Conflict Between Warfighting, Nontraditional Missions, Leaders Say

By Donna Miles
American Forces Press Service

WASHINGTON, May 19, 2006 - Supporting nontraditional missions and humanitarian crises doesn't detract from the defense mission, but rather, builds important relationships around the world, strengthens capabilities and fills vital needs, top defense leaders said here today.

"When our nation sends its armed forces to tsunami relief in Indonesia (or) to earthquake relief in Pakistan, we are showing the very best qualities of this nation: our compassion, our concern for others, our willingness to reach out and help others," Joint Chiefs Chairman Marine Gen. Peter Pace said during a Pentagon town hall meeting. "That's a great thing for our armed forces to do."

"Arguably, what those forces did to help others understand this country, they did in a way that any number of divisions fighting on a battlefield could never do," Pace said. "So it is well worth our time and energy to do the good works of our nation."

The military's primary focus must always remain on warfighting and the ability to counter both conventional and irregular, asymmetric threats, Defense Secretary Donald Rumsfeld told the audience.

But when disaster strikes or a serious need arises, Rumsfeld said the military force -- with 1.4 million active-duty and 1.2 million reserve-component members - often brings capabilities no one else can match.

He pointed to Hurricane Katrina as an example, with 50,000 National Guard and 20,000 active-duty troops committed to the relief effort within days. "No other institution could have done that," he said.

Similarly, following the Sept. 11, 2001, terrorist attacks, the U. S. was faced with putting people into the airports capable of maintaining security, or shutting those airports down.

"Well, there wasn't any department or agency - federal, state or local - that could instantaneously put in those airports some folks who could on an interim basis provide that kind of security and assistance, and then transfer it over to the Department of Transportation," Rumsfeld said.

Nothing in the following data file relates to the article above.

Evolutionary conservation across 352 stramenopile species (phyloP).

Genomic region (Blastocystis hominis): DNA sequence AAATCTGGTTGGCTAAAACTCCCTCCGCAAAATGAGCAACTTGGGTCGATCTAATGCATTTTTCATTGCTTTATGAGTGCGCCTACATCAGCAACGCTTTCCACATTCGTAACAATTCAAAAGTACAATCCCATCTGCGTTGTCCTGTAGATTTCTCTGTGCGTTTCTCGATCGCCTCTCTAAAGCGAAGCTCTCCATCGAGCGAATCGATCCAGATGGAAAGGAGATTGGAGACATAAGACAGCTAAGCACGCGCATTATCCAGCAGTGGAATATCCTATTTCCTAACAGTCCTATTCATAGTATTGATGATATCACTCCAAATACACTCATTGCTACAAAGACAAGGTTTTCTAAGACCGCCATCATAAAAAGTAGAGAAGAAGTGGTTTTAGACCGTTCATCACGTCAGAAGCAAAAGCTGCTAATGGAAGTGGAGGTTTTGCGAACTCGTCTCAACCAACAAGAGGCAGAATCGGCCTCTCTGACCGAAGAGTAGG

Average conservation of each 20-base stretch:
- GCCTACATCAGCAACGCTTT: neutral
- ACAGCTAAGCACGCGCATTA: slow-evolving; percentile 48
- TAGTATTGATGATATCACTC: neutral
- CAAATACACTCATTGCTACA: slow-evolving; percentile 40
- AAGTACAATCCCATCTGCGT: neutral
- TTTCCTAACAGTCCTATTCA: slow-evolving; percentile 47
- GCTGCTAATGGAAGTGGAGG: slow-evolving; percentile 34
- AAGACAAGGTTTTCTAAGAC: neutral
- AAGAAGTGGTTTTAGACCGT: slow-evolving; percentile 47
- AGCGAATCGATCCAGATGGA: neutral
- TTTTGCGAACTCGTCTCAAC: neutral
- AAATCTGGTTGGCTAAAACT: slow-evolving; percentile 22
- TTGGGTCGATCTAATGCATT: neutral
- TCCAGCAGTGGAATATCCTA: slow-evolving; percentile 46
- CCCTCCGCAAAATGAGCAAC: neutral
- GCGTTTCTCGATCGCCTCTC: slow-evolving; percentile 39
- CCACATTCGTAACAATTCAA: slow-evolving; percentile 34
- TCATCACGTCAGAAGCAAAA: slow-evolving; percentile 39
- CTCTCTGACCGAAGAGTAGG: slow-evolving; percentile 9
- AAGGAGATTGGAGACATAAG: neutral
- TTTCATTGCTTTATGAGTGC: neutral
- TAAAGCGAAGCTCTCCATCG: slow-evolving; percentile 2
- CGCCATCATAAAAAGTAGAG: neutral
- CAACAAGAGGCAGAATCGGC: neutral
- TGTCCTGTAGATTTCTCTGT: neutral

Rumsfeld called the decision "a rational use of taxpayer assets." With the American people's estimated $500 billion annual investment in its military, it's reasonable for them to expect the military to step in to support other missions as it's able, he said.

"We have a standing capability that has the purpose of deterring people form attacking and defending our country to the extent it is required," he said. "On the other hand, it's there, and there is no reason it ought not to be used from time to time for things that no rational person would have invested in just to have on standby, in case there's a Hurricane Katrina (that) comes along."

That's exactly how Rumsfeld said he looks at the newly announced National Guard border security mission. With the National Guard making up just 19 percent of the U.S. military force in Iraq, the Guard has the assets available to support the mission, he said.

"What is wrong - and I can't find anything wrong - with a plan that on an interim basis, temporarily, we would provide 6,000 out of 450,000 people who will do doing it on their active duty for training for two weeks?" Rumsfeld said. "They will go down there (and) do exactly what they do in their training. & They are not going to be out with guns, standing on the border, shooting at people trying to come across the border. They are not law enforcement."

Rather, Rumsfeld said, the guardsmen will support the U.S. Border Patrol as it beefs up its force and moves its own members from support to operational jobs. "The Border Patrol that are in the tail as opposed to the teeth end of the Border Patrol will be freed up to move into the teeth portion," he said.

A lot of misinformation is circulating around about the mission, the secretary acknowledged. "People imagine that we're going to go down there, stay there forever, (and) that it's a whole new role for the Department of Defense," he said. "It isn't. We're simply doing it on an interim basis, just like we do with firefighting."

When wildfires rage in the Western U. S., the military, primarily the National Guard, regularly answers the call for support, he said.

"People weren't recruited into the military to go fight fires," Rumsfeld said. "But by golly, the Guard and Reserve does that every year. They do it because somebody has to go do it for a short period of time, and there are people (in the military) who have those skill sets.

"So I feel good about it," he said. "I think it's the right thing to do."


Donald H. Rumsfeld []

Gen. Peter Pace, USMC []

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